But the low cost of things is also a huge part of it. I will never forget the Christmas several years ago where I made mittens, hats, and scarves for friends and family. All of a sudden I knew why the Ingalls girls of Little House on the Prairie received only a few presents at Christmas–because making those gifts takes tremendous amounts of time.

    • Amy January 10, 2013, 9:09 pm

      Totally agree, Alison. Cheap and easy is why we struggle with clutter. Is that where the word “cheesy” came from?

      I think it’s so sweet that you knitted gifts for friends and family, but can totally understand how it got overwhelming. I keep trying to limit the amount of gifts we give each year. Try to avoid exchanging with friends, and only with close family, which helps a lot.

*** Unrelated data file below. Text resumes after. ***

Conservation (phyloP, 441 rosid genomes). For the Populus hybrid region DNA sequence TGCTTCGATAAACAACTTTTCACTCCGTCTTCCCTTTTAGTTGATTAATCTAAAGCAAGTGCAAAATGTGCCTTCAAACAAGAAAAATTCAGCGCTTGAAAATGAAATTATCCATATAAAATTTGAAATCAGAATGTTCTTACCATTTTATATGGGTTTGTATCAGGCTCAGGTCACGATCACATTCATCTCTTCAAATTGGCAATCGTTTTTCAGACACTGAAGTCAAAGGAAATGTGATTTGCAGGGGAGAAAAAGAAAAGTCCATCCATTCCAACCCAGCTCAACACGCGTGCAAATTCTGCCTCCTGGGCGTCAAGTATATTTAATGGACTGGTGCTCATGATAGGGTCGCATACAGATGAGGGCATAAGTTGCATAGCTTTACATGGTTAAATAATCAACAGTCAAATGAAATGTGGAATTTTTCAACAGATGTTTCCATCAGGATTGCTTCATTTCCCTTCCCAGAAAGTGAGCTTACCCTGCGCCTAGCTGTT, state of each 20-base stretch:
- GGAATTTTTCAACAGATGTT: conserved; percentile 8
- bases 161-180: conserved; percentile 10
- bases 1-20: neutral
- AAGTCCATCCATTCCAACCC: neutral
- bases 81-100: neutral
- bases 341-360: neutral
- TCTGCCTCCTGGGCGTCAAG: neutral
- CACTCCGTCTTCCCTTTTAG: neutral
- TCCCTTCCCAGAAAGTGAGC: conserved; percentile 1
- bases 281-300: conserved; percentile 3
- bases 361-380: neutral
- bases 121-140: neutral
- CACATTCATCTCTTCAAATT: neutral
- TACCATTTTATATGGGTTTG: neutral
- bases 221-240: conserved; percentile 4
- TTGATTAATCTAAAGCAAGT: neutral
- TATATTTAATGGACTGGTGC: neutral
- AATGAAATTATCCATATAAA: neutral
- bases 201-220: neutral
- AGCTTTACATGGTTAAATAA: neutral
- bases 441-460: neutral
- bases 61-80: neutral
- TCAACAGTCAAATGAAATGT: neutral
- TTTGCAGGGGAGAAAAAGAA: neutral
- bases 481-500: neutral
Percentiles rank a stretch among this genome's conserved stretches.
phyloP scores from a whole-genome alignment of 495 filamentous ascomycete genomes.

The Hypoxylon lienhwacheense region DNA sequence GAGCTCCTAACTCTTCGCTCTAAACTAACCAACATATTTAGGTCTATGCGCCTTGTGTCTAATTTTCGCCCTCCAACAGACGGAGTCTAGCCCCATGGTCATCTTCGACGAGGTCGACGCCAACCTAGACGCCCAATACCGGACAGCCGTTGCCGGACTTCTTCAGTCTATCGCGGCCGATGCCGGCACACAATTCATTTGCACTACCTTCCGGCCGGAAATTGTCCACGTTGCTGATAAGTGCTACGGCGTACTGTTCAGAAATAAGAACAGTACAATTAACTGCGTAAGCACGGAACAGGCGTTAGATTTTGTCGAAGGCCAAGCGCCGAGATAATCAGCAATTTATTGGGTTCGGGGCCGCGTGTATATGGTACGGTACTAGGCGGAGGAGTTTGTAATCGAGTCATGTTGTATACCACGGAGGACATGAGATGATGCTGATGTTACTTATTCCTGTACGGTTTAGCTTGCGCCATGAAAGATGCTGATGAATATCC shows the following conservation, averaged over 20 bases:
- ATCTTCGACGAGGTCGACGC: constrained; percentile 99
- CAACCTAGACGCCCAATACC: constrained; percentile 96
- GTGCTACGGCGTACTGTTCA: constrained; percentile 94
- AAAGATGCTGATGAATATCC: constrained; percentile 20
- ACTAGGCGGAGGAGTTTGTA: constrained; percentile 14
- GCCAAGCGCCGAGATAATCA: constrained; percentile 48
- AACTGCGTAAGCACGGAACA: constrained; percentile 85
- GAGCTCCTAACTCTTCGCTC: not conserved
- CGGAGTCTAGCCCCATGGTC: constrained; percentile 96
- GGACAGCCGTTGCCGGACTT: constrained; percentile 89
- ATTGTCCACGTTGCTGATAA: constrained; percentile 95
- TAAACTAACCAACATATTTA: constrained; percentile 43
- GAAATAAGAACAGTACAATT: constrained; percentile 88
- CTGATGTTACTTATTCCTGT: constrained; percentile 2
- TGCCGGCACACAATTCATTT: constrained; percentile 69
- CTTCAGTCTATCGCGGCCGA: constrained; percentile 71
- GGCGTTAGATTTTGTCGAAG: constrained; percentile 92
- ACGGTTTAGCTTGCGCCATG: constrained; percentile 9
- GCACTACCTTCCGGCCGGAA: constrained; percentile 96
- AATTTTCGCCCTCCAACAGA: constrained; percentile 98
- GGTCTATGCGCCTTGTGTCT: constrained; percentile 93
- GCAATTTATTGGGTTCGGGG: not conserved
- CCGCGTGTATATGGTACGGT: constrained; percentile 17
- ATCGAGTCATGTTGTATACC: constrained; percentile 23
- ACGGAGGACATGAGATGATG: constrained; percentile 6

We love the Little House on the Prairie books, and their way of life has also become a reference point for me.

      Take care,

  • Kris Deutschle January 10, 2013, 10:20 am

    I am guilty of bordering on hoarding. It makes my skin crawl when I throw away one piece of a toy, only to find the rest of it later. The same goes for craft projects, broken things, and sentimental items. I think to myself, “one day I’ll do a, b, or c with this thing.” I’m guilty of having banker boxes in the basement and in my children’s closet (one each) that house bits and pieces of things. I go through them when they get full and reunite things or toss them because their missing pieces haven’t been found. (I never EVER do this with a child’s help. Tears ensue.)